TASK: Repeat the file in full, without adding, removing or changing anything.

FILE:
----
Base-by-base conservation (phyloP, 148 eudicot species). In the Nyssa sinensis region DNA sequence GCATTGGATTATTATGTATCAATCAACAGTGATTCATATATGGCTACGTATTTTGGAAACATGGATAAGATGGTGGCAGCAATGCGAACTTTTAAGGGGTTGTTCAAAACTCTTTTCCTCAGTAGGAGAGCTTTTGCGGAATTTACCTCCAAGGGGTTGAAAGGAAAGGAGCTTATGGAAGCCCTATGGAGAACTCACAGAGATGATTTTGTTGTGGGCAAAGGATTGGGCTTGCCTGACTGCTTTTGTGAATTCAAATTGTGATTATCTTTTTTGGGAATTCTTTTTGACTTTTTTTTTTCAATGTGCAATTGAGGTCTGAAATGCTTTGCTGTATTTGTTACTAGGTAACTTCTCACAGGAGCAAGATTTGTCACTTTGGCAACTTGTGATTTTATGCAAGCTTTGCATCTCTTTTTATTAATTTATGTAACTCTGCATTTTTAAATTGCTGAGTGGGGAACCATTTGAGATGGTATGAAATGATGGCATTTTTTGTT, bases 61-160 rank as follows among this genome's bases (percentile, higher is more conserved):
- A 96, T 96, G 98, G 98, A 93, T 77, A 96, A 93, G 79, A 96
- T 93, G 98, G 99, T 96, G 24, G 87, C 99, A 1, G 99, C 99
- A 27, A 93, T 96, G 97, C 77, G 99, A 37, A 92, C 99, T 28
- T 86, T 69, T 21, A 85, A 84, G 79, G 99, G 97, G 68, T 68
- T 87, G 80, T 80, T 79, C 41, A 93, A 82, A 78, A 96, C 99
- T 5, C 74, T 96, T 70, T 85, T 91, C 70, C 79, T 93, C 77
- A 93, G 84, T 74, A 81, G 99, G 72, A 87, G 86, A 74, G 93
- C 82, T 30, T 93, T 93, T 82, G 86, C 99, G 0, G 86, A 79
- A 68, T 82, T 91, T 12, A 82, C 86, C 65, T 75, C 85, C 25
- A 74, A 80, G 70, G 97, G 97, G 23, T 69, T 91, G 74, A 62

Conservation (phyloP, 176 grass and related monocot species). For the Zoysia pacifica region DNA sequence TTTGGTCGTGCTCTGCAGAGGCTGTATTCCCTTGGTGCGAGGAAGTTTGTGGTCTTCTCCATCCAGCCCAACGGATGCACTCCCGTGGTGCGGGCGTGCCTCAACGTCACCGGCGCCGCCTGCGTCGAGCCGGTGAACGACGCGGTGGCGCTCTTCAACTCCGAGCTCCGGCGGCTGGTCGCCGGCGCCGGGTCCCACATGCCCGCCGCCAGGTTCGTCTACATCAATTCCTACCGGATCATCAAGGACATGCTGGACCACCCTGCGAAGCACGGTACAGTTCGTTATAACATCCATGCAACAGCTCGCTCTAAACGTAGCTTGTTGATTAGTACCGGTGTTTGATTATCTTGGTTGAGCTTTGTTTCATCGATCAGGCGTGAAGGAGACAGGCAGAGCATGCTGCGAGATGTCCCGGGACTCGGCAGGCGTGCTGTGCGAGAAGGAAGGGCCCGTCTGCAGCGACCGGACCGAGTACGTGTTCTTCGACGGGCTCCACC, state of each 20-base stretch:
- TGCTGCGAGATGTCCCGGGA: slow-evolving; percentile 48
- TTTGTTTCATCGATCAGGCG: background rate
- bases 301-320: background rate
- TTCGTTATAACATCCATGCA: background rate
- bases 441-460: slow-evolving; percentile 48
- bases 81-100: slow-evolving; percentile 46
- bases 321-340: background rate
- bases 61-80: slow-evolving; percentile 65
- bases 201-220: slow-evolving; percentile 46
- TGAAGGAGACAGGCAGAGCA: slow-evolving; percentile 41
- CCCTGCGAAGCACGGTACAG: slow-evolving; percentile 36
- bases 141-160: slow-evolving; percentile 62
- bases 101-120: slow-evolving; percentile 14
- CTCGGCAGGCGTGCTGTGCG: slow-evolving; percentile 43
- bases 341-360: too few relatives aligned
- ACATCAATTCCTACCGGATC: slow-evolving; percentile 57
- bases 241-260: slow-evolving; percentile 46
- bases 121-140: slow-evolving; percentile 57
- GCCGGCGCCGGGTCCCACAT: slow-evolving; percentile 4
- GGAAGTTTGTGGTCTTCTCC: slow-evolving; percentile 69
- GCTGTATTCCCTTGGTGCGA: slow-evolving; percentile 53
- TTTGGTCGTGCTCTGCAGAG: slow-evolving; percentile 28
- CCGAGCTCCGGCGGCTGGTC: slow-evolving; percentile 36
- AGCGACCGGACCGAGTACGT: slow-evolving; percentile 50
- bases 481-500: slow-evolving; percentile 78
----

Base-by-base conservation (phyloP, 148 eudicot species). In the Nyssa sinensis region DNA sequence GCATTGGATTATTATGTATCAATCAACAGTGATTCATATATGGCTACGTATTTTGGAAACATGGATAAGATGGTGGCAGCAATGCGAACTTTTAAGGGGTTGTTCAAAACTCTTTTCCTCAGTAGGAGAGCTTTTGCGGAATTTACCTCCAAGGGGTTGAAAGGAAAGGAGCTTATGGAAGCCCTATGGAGAACTCACAGAGATGATTTTGTTGTGGGCAAAGGATTGGGCTTGCCTGACTGCTTTTGTGAATTCAAATTGTGATTATCTTTTTTGGGAATTCTTTTTGACTTTTTTTTTTCAATGTGCAATTGAGGTCTGAAATGCTTTGCTGTATTTGTTACTAGGTAACTTCTCACAGGAGCAAGATTTGTCACTTTGGCAACTTGTGATTTTATGCAAGCTTTGCATCTCTTTTTATTAATTTATGTAACTCTGCATTTTTAAATTGCTGAGTGGGGAACCATTTGAGATGGTATGAAATGATGGCATTTTTTGTT, bases 61-160 rank as follows among this genome's bases (percentile, higher is more conserved):
- A 96, T 96, G 98, G 98, A 93, T 77, A 96, A 93, G 79, A 96
- T 93, G 98, G 99, T 96, G 24, G 87, C 99, A 1, G 99, C 99
- A 27, A 93, T 96, G 97, C 77, G 99, A 37, A 92, C 99, T 28
- T 86, T 69, T 21, A 85, A 84, G 79, G 99, G 97, G 68, T 68
- T 87, G 80, T 80, T 79, C 41, A 93, A 82, A 78, A 96, C 99
- T 5, C 74, T 96, T 70, T 85, T 91, C 70, C 79, T 93, C 77
- A 93, G 84, T 74, A 81, G 99, G 72, A 87, G 86, A 74, G 93
- C 82, T 30, T 93, T 93, T 82, G 86, C 99, G 0, G 86, A 79
- A 68, T 82, T 91, T 12, A 82, C 86, C 65, T 75, C 85, C 25
- A 74, A 80, G 70, G 97, G 97, G 23, T 69, T 91, G 74, A 62

Conservation (phyloP, 176 grass and related monocot species). For the Zoysia pacifica region DNA sequence TTTGGTCGTGCTCTGCAGAGGCTGTATTCCCTTGGTGCGAGGAAGTTTGTGGTCTTCTCCATCCAGCCCAACGGATGCACTCCCGTGGTGCGGGCGTGCCTCAACGTCACCGGCGCCGCCTGCGTCGAGCCGGTGAACGACGCGGTGGCGCTCTTCAACTCCGAGCTCCGGCGGCTGGTCGCCGGCGCCGGGTCCCACATGCCCGCCGCCAGGTTCGTCTACATCAATTCCTACCGGATCATCAAGGACATGCTGGACCACCCTGCGAAGCACGGTACAGTTCGTTATAACATCCATGCAACAGCTCGCTCTAAACGTAGCTTGTTGATTAGTACCGGTGTTTGATTATCTTGGTTGAGCTTTGTTTCATCGATCAGGCGTGAAGGAGACAGGCAGAGCATGCTGCGAGATGTCCCGGGACTCGGCAGGCGTGCTGTGCGAGAAGGAAGGGCCCGTCTGCAGCGACCGGACCGAGTACGTGTTCTTCGACGGGCTCCACC, state of each 20-base stretch:
- TGCTGCGAGATGTCCCGGGA: slow-evolving; percentile 48
- TTTGTTTCATCGATCAGGCG: background rate
- bases 301-320: background rate
- TTCGTTATAACATCCATGCA: background rate
- bases 441-460: slow-evolving; percentile 48
- bases 81-100: slow-evolving; percentile 46
- bases 321-340: background rate
- bases 61-80: slow-evolving; percentile 65
- bases 201-220: slow-evolving; percentile 46
- TGAAGGAGACAGGCAGAGCA: slow-evolving; percentile 41
- CCCTGCGAAGCACGGTACAG: slow-evolving; percentile 36
- bases 141-160: slow-evolving; percentile 62
- bases 101-120: slow-evolving; percentile 14
- CTCGGCAGGCGTGCTGTGCG: slow-evolving; percentile 43
- bases 341-360: too few relatives aligned
- ACATCAATTCCTACCGGATC: slow-evolving; percentile 57
- bases 241-260: slow-evolving; percentile 46
- bases 121-140: slow-evolving; percentile 57
- GCCGGCGCCGGGTCCCACAT: slow-evolving; percentile 4
- GGAAGTTTGTGGTCTTCTCC: slow-evolving; percentile 69
- GCTGTATTCCCTTGGTGCGA: slow-evolving; percentile 53
- TTTGGTCGTGCTCTGCAGAG: slow-evolving; percentile 28
- CCGAGCTCCGGCGGCTGGTC: slow-evolving; percentile 36
- AGCGACCGGACCGAGTACGT: slow-evolving; percentile 50
- bases 481-500: slow-evolving; percentile 78